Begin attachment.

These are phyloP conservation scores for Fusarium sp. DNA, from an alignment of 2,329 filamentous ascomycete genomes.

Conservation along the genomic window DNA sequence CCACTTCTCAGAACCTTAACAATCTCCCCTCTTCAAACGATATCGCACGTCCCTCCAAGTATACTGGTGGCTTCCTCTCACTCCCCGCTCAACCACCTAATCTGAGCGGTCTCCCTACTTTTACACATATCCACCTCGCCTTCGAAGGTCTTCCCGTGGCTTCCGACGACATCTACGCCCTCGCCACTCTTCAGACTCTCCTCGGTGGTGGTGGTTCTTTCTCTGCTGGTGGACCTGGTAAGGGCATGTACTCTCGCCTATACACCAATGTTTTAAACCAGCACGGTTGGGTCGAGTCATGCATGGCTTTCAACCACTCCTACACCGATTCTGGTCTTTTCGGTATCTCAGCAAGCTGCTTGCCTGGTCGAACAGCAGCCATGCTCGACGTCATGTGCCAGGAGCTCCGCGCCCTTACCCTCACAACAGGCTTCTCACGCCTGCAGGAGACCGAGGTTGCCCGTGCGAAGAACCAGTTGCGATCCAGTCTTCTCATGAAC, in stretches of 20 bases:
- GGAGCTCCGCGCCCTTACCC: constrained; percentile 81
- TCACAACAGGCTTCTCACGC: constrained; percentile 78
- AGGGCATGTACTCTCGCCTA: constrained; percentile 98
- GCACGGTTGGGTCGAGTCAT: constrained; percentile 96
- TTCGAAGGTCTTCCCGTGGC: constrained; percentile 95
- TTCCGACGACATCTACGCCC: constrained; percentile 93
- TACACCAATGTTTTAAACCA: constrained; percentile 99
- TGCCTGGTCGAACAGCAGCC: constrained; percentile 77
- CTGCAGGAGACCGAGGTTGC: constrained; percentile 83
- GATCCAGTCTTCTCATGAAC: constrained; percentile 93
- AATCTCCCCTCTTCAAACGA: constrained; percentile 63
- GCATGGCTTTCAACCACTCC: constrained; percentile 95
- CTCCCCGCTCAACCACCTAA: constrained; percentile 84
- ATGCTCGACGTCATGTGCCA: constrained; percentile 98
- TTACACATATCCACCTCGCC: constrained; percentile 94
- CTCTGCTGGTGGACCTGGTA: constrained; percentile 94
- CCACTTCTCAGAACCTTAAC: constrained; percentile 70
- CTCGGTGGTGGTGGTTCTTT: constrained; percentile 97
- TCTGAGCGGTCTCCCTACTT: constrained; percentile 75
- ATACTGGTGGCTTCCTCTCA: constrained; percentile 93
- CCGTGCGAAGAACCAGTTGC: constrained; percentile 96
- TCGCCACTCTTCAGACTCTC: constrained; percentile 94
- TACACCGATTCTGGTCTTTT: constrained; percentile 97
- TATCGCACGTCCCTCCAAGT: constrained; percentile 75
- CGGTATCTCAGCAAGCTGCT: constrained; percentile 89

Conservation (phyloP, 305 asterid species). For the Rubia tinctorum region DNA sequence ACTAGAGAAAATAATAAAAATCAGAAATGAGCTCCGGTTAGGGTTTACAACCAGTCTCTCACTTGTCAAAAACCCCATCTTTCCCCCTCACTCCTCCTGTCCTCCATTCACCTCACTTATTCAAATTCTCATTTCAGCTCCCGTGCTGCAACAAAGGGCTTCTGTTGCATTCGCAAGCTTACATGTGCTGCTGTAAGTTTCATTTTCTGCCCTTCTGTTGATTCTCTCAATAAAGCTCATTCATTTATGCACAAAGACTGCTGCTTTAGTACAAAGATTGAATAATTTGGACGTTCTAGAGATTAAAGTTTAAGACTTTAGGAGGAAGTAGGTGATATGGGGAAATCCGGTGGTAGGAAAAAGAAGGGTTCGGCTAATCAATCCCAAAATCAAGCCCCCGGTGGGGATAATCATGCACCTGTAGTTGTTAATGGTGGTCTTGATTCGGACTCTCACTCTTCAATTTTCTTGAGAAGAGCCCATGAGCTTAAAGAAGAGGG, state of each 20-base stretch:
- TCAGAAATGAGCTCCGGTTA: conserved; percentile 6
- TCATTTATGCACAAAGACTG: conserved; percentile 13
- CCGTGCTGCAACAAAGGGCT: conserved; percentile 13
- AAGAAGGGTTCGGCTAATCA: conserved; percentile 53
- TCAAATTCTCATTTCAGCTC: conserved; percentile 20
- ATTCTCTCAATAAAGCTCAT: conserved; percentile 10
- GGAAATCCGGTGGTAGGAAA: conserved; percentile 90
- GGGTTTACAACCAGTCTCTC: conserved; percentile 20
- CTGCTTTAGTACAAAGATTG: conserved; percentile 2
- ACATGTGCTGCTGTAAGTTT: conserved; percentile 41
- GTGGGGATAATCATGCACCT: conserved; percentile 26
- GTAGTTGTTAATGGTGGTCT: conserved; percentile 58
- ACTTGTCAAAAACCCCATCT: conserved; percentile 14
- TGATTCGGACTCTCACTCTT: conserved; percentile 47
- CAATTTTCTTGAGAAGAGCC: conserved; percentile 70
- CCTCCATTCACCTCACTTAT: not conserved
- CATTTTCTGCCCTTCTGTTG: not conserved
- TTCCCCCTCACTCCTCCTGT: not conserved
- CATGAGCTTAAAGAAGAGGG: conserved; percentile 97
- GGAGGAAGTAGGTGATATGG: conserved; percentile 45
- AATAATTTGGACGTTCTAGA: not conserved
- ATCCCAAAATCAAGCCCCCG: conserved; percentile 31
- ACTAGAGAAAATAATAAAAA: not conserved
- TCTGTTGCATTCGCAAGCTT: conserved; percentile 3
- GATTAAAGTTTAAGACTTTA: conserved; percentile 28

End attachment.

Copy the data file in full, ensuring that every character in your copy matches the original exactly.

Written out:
These are phyloP conservation scores for Fusarium sp. DNA, from an alignment of 2,329 filamentous ascomycete genomes.

Conservation along the genomic window DNA sequence CCACTTCTCAGAACCTTAACAATCTCCCCTCTTCAAACGATATCGCACGTCCCTCCAAGTATACTGGTGGCTTCCTCTCACTCCCCGCTCAACCACCTAATCTGAGCGGTCTCCCTACTTTTACACATATCCACCTCGCCTTCGAAGGTCTTCCCGTGGCTTCCGACGACATCTACGCCCTCGCCACTCTTCAGACTCTCCTCGGTGGTGGTGGTTCTTTCTCTGCTGGTGGACCTGGTAAGGGCATGTACTCTCGCCTATACACCAATGTTTTAAACCAGCACGGTTGGGTCGAGTCATGCATGGCTTTCAACCACTCCTACACCGATTCTGGTCTTTTCGGTATCTCAGCAAGCTGCTTGCCTGGTCGAACAGCAGCCATGCTCGACGTCATGTGCCAGGAGCTCCGCGCCCTTACCCTCACAACAGGCTTCTCACGCCTGCAGGAGACCGAGGTTGCCCGTGCGAAGAACCAGTTGCGATCCAGTCTTCTCATGAAC, in stretches of 20 bases:
- GGAGCTCCGCGCCCTTACCC: constrained; percentile 81
- TCACAACAGGCTTCTCACGC: constrained; percentile 78
- AGGGCATGTACTCTCGCCTA: constrained; percentile 98
- GCACGGTTGGGTCGAGTCAT: constrained; percentile 96
- TTCGAAGGTCTTCCCGTGGC: constrained; percentile 95
- TTCCGACGACATCTACGCCC: constrained; percentile 93
- TACACCAATGTTTTAAACCA: constrained; percentile 99
- TGCCTGGTCGAACAGCAGCC: constrained; percentile 77
- CTGCAGGAGACCGAGGTTGC: constrained; percentile 83
- GATCCAGTCTTCTCATGAAC: constrained; percentile 93
- AATCTCCCCTCTTCAAACGA: constrained; percentile 63
- GCATGGCTTTCAACCACTCC: constrained; percentile 95
- CTCCCCGCTCAACCACCTAA: constrained; percentile 84
- ATGCTCGACGTCATGTGCCA: constrained; percentile 98
- TTACACATATCCACCTCGCC: constrained; percentile 94
- CTCTGCTGGTGGACCTGGTA: constrained; percentile 94
- CCACTTCTCAGAACCTTAAC: constrained; percentile 70
- CTCGGTGGTGGTGGTTCTTT: constrained; percentile 97
- TCTGAGCGGTCTCCCTACTT: constrained; percentile 75
- ATACTGGTGGCTTCCTCTCA: constrained; percentile 93
- CCGTGCGAAGAACCAGTTGC: constrained; percentile 96
- TCGCCACTCTTCAGACTCTC: constrained; percentile 94
- TACACCGATTCTGGTCTTTT: constrained; percentile 97
- TATCGCACGTCCCTCCAAGT: constrained; percentile 75
- CGGTATCTCAGCAAGCTGCT: constrained; percentile 89

Conservation (phyloP, 305 asterid species). For the Rubia tinctorum region DNA sequence ACTAGAGAAAATAATAAAAATCAGAAATGAGCTCCGGTTAGGGTTTACAACCAGTCTCTCACTTGTCAAAAACCCCATCTTTCCCCCTCACTCCTCCTGTCCTCCATTCACCTCACTTATTCAAATTCTCATTTCAGCTCCCGTGCTGCAACAAAGGGCTTCTGTTGCATTCGCAAGCTTACATGTGCTGCTGTAAGTTTCATTTTCTGCCCTTCTGTTGATTCTCTCAATAAAGCTCATTCATTTATGCACAAAGACTGCTGCTTTAGTACAAAGATTGAATAATTTGGACGTTCTAGAGATTAAAGTTTAAGACTTTAGGAGGAAGTAGGTGATATGGGGAAATCCGGTGGTAGGAAAAAGAAGGGTTCGGCTAATCAATCCCAAAATCAAGCCCCCGGTGGGGATAATCATGCACCTGTAGTTGTTAATGGTGGTCTTGATTCGGACTCTCACTCTTCAATTTTCTTGAGAAGAGCCCATGAGCTTAAAGAAGAGGG, state of each 20-base stretch:
- TCAGAAATGAGCTCCGGTTA: conserved; percentile 6
- TCATTTATGCACAAAGACTG: conserved; percentile 13
- CCGTGCTGCAACAAAGGGCT: conserved; percentile 13
- AAGAAGGGTTCGGCTAATCA: conserved; percentile 53
- TCAAATTCTCATTTCAGCTC: conserved; percentile 20
- ATTCTCTCAATAAAGCTCAT: conserved; percentile 10
- GGAAATCCGGTGGTAGGAAA: conserved; percentile 90
- GGGTTTACAACCAGTCTCTC: conserved; percentile 20
- CTGCTTTAGTACAAAGATTG: conserved; percentile 2
- ACATGTGCTGCTGTAAGTTT: conserved; percentile 41
- GTGGGGATAATCATGCACCT: conserved; percentile 26
- GTAGTTGTTAATGGTGGTCT: conserved; percentile 58
- ACTTGTCAAAAACCCCATCT: conserved; percentile 14
- TGATTCGGACTCTCACTCTT: conserved; percentile 47
- CAATTTTCTTGAGAAGAGCC: conserved; percentile 70
- CCTCCATTCACCTCACTTAT: not conserved
- CATTTTCTGCCCTTCTGTTG: not conserved
- TTCCCCCTCACTCCTCCTGT: not conserved
- CATGAGCTTAAAGAAGAGGG: conserved; percentile 97
- GGAGGAAGTAGGTGATATGG: conserved; percentile 45
- AATAATTTGGACGTTCTAGA: not conserved
- ATCCCAAAATCAAGCCCCCG: conserved; percentile 31
- ACTAGAGAAAATAATAAAAA: not conserved
- TCTGTTGCATTCGCAAGCTT: conserved; percentile 3
- GATTAAAGTTTAAGACTTTA: conserved; percentile 28